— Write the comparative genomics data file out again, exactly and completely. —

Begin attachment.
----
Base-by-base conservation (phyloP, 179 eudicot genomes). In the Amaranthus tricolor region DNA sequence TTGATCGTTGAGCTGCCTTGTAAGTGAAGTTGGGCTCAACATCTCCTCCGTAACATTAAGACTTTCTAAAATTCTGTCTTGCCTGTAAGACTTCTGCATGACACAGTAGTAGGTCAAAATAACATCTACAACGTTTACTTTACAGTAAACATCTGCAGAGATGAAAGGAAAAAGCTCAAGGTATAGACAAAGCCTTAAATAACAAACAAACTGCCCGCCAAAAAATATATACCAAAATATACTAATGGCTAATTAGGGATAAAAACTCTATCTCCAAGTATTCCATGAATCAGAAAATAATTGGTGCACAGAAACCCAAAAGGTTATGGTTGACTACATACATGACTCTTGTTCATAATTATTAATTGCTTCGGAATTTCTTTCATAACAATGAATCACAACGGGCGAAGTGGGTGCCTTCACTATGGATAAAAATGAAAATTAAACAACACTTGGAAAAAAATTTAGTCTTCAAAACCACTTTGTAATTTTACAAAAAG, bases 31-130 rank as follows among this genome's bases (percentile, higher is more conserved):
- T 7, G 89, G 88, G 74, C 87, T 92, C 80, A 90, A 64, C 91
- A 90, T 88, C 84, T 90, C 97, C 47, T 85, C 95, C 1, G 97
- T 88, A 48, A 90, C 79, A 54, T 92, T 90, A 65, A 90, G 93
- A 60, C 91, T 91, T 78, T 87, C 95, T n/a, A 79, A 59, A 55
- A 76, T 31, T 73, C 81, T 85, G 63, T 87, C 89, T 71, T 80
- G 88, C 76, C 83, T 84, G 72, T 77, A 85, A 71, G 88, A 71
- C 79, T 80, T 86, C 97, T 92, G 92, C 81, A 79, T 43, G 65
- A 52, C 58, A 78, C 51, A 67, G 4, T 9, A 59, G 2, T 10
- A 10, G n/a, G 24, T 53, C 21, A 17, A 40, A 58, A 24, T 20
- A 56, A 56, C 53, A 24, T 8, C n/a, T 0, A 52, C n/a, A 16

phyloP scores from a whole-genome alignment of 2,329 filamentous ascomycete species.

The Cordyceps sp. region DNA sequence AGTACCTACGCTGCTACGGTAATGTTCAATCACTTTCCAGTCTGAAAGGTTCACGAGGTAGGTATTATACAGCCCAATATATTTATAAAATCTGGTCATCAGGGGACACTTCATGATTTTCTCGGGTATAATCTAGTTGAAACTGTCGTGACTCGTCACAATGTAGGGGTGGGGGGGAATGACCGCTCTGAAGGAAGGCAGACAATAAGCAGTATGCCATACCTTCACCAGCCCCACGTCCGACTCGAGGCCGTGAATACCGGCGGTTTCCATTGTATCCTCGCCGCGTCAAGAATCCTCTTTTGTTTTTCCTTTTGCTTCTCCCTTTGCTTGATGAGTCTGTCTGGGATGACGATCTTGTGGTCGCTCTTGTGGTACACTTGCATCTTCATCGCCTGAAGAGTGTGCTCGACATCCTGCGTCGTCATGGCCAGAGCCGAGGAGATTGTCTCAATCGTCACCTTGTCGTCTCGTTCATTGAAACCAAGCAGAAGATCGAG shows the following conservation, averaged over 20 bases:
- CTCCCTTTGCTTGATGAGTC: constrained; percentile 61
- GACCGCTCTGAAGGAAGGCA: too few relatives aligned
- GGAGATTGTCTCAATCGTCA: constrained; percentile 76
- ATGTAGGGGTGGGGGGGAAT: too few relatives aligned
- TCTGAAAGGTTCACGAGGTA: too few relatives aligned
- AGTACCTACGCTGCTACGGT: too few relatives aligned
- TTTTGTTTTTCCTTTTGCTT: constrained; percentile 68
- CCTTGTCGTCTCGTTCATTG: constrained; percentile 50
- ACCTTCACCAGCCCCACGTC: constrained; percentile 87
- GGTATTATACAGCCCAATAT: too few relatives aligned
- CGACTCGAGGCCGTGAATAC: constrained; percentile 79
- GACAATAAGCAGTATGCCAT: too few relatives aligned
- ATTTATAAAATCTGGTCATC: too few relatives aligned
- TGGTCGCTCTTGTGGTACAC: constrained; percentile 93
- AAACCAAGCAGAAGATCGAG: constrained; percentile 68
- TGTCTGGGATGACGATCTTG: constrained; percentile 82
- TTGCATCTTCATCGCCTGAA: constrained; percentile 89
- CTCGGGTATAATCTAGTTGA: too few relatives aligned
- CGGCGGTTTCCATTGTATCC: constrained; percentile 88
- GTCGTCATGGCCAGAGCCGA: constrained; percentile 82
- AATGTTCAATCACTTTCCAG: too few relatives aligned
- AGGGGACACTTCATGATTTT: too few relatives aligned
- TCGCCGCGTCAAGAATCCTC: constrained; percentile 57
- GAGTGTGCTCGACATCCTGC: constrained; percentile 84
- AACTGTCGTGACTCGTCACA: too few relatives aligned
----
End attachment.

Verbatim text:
Base-by-base conservation (phyloP, 179 eudicot genomes). In the Amaranthus tricolor region DNA sequence TTGATCGTTGAGCTGCCTTGTAAGTGAAGTTGGGCTCAACATCTCCTCCGTAACATTAAGACTTTCTAAAATTCTGTCTTGCCTGTAAGACTTCTGCATGACACAGTAGTAGGTCAAAATAACATCTACAACGTTTACTTTACAGTAAACATCTGCAGAGATGAAAGGAAAAAGCTCAAGGTATAGACAAAGCCTTAAATAACAAACAAACTGCCCGCCAAAAAATATATACCAAAATATACTAATGGCTAATTAGGGATAAAAACTCTATCTCCAAGTATTCCATGAATCAGAAAATAATTGGTGCACAGAAACCCAAAAGGTTATGGTTGACTACATACATGACTCTTGTTCATAATTATTAATTGCTTCGGAATTTCTTTCATAACAATGAATCACAACGGGCGAAGTGGGTGCCTTCACTATGGATAAAAATGAAAATTAAACAACACTTGGAAAAAAATTTAGTCTTCAAAACCACTTTGTAATTTTACAAAAAG, bases 31-130 rank as follows among this genome's bases (percentile, higher is more conserved):
- T 7, G 89, G 88, G 74, C 87, T 92, C 80, A 90, A 64, C 91
- A 90, T 88, C 84, T 90, C 97, C 47, T 85, C 95, C 1, G 97
- T 88, A 48, A 90, C 79, A 54, T 92, T 90, A 65, A 90, G 93
- A 60, C 91, T 91, T 78, T 87, C 95, T n/a, A 79, A 59, A 55
- A 76, T 31, T 73, C 81, T 85, G 63, T 87, C 89, T 71, T 80
- G 88, C 76, C 83, T 84, G 72, T 77, A 85, A 71, G 88, A 71
- C 79, T 80, T 86, C 97, T 92, G 92, C 81, A 79, T 43, G 65
- A 52, C 58, A 78, C 51, A 67, G 4, T 9, A 59, G 2, T 10
- A 10, G n/a, G 24, T 53, C 21, A 17, A 40, A 58, A 24, T 20
- A 56, A 56, C 53, A 24, T 8, C n/a, T 0, A 52, C n/a, A 16

phyloP scores from a whole-genome alignment of 2,329 filamentous ascomycete species.

The Cordyceps sp. region DNA sequence AGTACCTACGCTGCTACGGTAATGTTCAATCACTTTCCAGTCTGAAAGGTTCACGAGGTAGGTATTATACAGCCCAATATATTTATAAAATCTGGTCATCAGGGGACACTTCATGATTTTCTCGGGTATAATCTAGTTGAAACTGTCGTGACTCGTCACAATGTAGGGGTGGGGGGGAATGACCGCTCTGAAGGAAGGCAGACAATAAGCAGTATGCCATACCTTCACCAGCCCCACGTCCGACTCGAGGCCGTGAATACCGGCGGTTTCCATTGTATCCTCGCCGCGTCAAGAATCCTCTTTTGTTTTTCCTTTTGCTTCTCCCTTTGCTTGATGAGTCTGTCTGGGATGACGATCTTGTGGTCGCTCTTGTGGTACACTTGCATCTTCATCGCCTGAAGAGTGTGCTCGACATCCTGCGTCGTCATGGCCAGAGCCGAGGAGATTGTCTCAATCGTCACCTTGTCGTCTCGTTCATTGAAACCAAGCAGAAGATCGAG shows the following conservation, averaged over 20 bases:
- CTCCCTTTGCTTGATGAGTC: constrained; percentile 61
- GACCGCTCTGAAGGAAGGCA: too few relatives aligned
- GGAGATTGTCTCAATCGTCA: constrained; percentile 76
- ATGTAGGGGTGGGGGGGAAT: too few relatives aligned
- TCTGAAAGGTTCACGAGGTA: too few relatives aligned
- AGTACCTACGCTGCTACGGT: too few relatives aligned
- TTTTGTTTTTCCTTTTGCTT: constrained; percentile 68
- CCTTGTCGTCTCGTTCATTG: constrained; percentile 50
- ACCTTCACCAGCCCCACGTC: constrained; percentile 87
- GGTATTATACAGCCCAATAT: too few relatives aligned
- CGACTCGAGGCCGTGAATAC: constrained; percentile 79
- GACAATAAGCAGTATGCCAT: too few relatives aligned
- ATTTATAAAATCTGGTCATC: too few relatives aligned
- TGGTCGCTCTTGTGGTACAC: constrained; percentile 93
- AAACCAAGCAGAAGATCGAG: constrained; percentile 68
- TGTCTGGGATGACGATCTTG: constrained; percentile 82
- TTGCATCTTCATCGCCTGAA: constrained; percentile 89
- CTCGGGTATAATCTAGTTGA: too few relatives aligned
- CGGCGGTTTCCATTGTATCC: constrained; percentile 88
- GTCGTCATGGCCAGAGCCGA: constrained; percentile 82
- AATGTTCAATCACTTTCCAG: too few relatives aligned
- AGGGGACACTTCATGATTTT: too few relatives aligned
- TCGCCGCGTCAAGAATCCTC: constrained; percentile 57
- GAGTGTGCTCGACATCCTGC: constrained; percentile 84
- AACTGTCGTGACTCGTCACA: too few relatives aligned